Homegrown Fire and EMS Leadership

By: Robert Avsec, Executive Fire Officer

In 2001 I wrote on the following topic for my fourth and final Applied Research Project (ARP) , Succession Planning CFEMS Lead back in Leadershipin Chesterfield Fire and Emergency Medical Services, to complete my graduation requirements for the National Fire Academy’s Executive Fire Officer Program (EFOP). The following is an excerpt from the ARP’s Abstract:

Chesterfield Fire and Emergency Medical Services, located in Chesterfield County, Virginia, faces a tremendous challenge to its ability to provide competent leadership for the organization. Over the next five to seven years the department can expect to lose approximately ninety career members to length-of-service retirements, the first large scale turnover for an organization that has only had a few such retirements to date. Many of these retirees will be officers throughout the ranks, many who have been with the department since its formative years. In addition, the department has five additional fire stations that are to be built over that same period bringing ninety new employees into the organization.

Joy Wallace Promotion photo

Battalion Chief Joy Wallace and Fire Chief Ed Senter

CFEMS made history this past Friday in recognizing the promotion of the largest number of officers at one time in its history: 13 lieutenants, 10 captains, 3 battalion chiefs, and 1 assistant chief. Within that group, the department promoted its first woman to the rank of battalion chief, Joy Wallace.

See Related: Put the “Lead” Back into Leadership

20150802_CFEMS StaffBy most measures, CFEMS is a relatively “young” department having hired its first career Fire Marshal, Robert L. Eanes, in 1967 to develop the county’s fire codes. Eanes would later become the department’s first career Fire Chief, in 1968 to lead the county’s separate and autonomous volunteer fire departments of the time. The first group of twelve career firefighters were hired in October of 1969.

See Related: What the Executive Fire Officer Program meant to me and my department

Chief Eanes laid the foundation for the department’s “homegrown” leadership when he assembled a group of fire officers from across the ranks of the department in 1985 to begin developing an Officer Development Program (ODP). The ODP—whose target audience was firefighter who aspired to promotion to the rank of Company Officer and incumbent Company Officers—was launched only a few short years later and would continue to be nurtured through the leadership of Eanes’ successors as Fire Chief.

(In CFEMS, the basic company officer is a lieutenant; a captain can be a company officer–along with having management responsibilities for their fire station–or fill a staff officer role).

Those successors, Wesley Dolezal, Steve Elswick, Paul Mauger, and the incumbent Fire Chief, Ed Senter have

The author (short and front) with former CFEMS Fire Chiefs (L-R) Robert Eanes, Wesley Dolezel, Steve Elswick, and Paul Mauger (Himself now retired).

The author (short and front) with former CFEMS Fire Chiefs (L-R) Robert Eanes, Wesley Dolezel, Steve Elswick, and Paul Mauger (Himself now retired).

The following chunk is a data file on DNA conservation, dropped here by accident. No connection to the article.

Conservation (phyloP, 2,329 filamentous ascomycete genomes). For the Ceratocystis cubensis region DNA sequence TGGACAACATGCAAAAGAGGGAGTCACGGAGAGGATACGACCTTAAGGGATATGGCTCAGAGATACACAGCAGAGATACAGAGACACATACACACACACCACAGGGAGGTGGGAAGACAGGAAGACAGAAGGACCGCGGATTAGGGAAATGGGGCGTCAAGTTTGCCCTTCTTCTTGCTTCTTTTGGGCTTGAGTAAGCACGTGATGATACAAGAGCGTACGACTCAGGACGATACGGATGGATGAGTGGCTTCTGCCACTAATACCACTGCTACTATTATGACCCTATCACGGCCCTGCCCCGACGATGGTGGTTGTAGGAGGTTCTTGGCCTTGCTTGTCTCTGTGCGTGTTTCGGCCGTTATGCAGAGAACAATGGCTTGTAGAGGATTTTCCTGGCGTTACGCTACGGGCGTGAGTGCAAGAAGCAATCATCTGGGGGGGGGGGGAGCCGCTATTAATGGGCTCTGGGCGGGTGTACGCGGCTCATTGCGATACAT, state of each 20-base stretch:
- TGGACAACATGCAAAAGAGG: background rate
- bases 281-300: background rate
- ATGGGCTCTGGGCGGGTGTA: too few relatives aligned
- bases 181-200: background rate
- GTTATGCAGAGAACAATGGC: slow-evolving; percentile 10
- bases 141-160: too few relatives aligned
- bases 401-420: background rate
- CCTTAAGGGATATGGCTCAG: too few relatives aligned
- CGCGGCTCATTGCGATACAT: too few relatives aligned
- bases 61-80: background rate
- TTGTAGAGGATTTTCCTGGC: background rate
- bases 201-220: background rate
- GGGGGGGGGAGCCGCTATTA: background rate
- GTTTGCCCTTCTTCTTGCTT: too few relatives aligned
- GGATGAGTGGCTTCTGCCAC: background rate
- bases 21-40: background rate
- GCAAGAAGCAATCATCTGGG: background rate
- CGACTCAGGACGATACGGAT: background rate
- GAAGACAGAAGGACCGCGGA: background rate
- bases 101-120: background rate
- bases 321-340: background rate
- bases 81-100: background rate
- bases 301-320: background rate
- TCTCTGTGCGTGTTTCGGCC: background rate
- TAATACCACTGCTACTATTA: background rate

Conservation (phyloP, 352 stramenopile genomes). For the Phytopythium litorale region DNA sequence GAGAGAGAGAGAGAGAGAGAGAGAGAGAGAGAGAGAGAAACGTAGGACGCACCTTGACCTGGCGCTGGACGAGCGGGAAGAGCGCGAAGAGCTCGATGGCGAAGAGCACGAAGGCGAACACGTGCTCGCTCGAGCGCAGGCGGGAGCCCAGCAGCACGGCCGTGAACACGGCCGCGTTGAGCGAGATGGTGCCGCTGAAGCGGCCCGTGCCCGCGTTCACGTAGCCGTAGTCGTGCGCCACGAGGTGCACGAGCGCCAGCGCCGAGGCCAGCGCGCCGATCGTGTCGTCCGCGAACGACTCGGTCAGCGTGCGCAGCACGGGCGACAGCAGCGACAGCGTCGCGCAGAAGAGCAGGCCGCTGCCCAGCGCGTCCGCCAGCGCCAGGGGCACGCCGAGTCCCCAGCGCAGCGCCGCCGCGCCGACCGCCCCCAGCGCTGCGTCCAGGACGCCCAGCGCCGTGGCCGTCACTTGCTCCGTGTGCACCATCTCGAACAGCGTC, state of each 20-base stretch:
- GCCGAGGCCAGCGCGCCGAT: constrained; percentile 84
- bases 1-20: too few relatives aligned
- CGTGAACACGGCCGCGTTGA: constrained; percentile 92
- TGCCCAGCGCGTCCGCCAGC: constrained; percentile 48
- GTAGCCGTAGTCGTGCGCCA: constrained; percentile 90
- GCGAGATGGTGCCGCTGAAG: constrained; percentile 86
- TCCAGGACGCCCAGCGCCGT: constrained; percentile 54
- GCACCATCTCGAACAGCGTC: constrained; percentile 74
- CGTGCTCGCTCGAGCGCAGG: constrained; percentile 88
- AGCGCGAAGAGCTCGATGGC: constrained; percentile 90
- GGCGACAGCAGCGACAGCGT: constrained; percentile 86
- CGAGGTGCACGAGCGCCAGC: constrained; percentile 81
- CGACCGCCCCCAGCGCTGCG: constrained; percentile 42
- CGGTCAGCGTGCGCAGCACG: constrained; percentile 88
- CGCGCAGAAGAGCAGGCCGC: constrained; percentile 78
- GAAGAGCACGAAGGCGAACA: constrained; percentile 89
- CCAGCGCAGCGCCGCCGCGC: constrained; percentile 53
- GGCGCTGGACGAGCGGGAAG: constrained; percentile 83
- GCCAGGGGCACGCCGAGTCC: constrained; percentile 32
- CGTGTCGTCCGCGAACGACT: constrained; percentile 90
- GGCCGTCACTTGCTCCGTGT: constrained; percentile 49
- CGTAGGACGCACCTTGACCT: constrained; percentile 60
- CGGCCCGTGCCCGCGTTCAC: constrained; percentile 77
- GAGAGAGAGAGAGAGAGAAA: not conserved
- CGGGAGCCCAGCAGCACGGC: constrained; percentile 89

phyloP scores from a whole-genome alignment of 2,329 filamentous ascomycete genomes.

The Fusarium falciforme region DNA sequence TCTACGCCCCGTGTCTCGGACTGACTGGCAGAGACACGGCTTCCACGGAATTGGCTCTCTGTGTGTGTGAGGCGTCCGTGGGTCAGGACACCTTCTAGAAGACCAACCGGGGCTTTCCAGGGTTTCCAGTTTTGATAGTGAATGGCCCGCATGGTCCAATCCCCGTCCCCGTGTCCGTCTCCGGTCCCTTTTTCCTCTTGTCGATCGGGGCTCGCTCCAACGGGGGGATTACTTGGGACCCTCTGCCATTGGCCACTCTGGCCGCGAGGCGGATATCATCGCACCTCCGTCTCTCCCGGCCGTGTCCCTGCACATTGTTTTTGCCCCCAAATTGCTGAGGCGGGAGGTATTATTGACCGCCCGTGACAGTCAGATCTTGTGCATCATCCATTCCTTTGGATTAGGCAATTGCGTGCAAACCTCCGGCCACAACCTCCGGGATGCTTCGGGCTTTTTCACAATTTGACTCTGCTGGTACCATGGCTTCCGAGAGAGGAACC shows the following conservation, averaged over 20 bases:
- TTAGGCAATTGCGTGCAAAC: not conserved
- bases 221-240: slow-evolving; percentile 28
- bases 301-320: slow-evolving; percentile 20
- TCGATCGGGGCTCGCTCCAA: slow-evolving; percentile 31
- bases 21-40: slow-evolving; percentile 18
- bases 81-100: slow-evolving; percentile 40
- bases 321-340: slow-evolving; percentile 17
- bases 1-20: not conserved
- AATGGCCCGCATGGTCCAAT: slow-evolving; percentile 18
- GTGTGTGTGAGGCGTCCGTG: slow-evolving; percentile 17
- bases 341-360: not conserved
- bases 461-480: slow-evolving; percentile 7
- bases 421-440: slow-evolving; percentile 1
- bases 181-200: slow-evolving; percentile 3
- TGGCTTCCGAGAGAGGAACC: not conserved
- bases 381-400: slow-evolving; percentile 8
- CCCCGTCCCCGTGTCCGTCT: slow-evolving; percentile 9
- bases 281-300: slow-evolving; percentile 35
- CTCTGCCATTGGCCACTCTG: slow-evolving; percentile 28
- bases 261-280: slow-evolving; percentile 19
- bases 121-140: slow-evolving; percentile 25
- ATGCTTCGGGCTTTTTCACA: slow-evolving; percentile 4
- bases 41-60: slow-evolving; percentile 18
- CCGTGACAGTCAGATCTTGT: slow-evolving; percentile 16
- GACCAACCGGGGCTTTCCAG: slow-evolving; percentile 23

continued to grow the original ODP and its successors:

  • ODP I for the original target audience;
  • ODP II for lieutenants seeking to become Captains; and
  • Applied Leadership for Company Officers, an eight-week program that meets once a week to prepare those firefighters on the current Lieutenant’s Promotion Eligibility List with practical information and skills training to prepare them for the “huge” step from firefighter to first-line supervisor.

In addition to the formal ODP programs that were developed, there’s also a “shadow” officer development program: the CFEMS ALS Training Program and ALS Continuing Education Program. I remember, as a staff officer, “running some numbers” one time for Chief Mauger and at that time something like 90% of the incumbent lieutenants and captains possessed ALS certification.

Current CFEMS Fire Chief Edward "Loy" Senter

Current CFEMS Fire Chief Edward “Loy” Senter

I attributed that high number–and it may have been greater than 90%–to the impact that gaining one’s ALS certification requires one to develop: (1) critical thinking skills; (2) the ability to prioritize and handle multiple problems; and (3) manage people and resources to accomplish a task. And aren’t those the same attributes of a good officer?

Many people contributed to these outstanding programs and proof is in who’s coming out of the “pipeline” to lead, guide and direct the good men and women of CFEMS at all levels. So once again, congratulations to everyone, past and present”, who’s keeping the leadership of CFEMS “homegrown”!


About Robert Avsec, Executive Fire Officer

Battalion Chief (Ret.) Robert Avsec served with the men and women of the Chesterfield County (VA) Fire and EMS Department for 26 years. He’s now using his acquired knowledge, skills, and experiences as a freelance writer for FireRescue1.com and as the “blogger in chief” for this blog. Chief Avsec makes his home in Cross Lanes, WV. Contact him via e-mail, [email protected].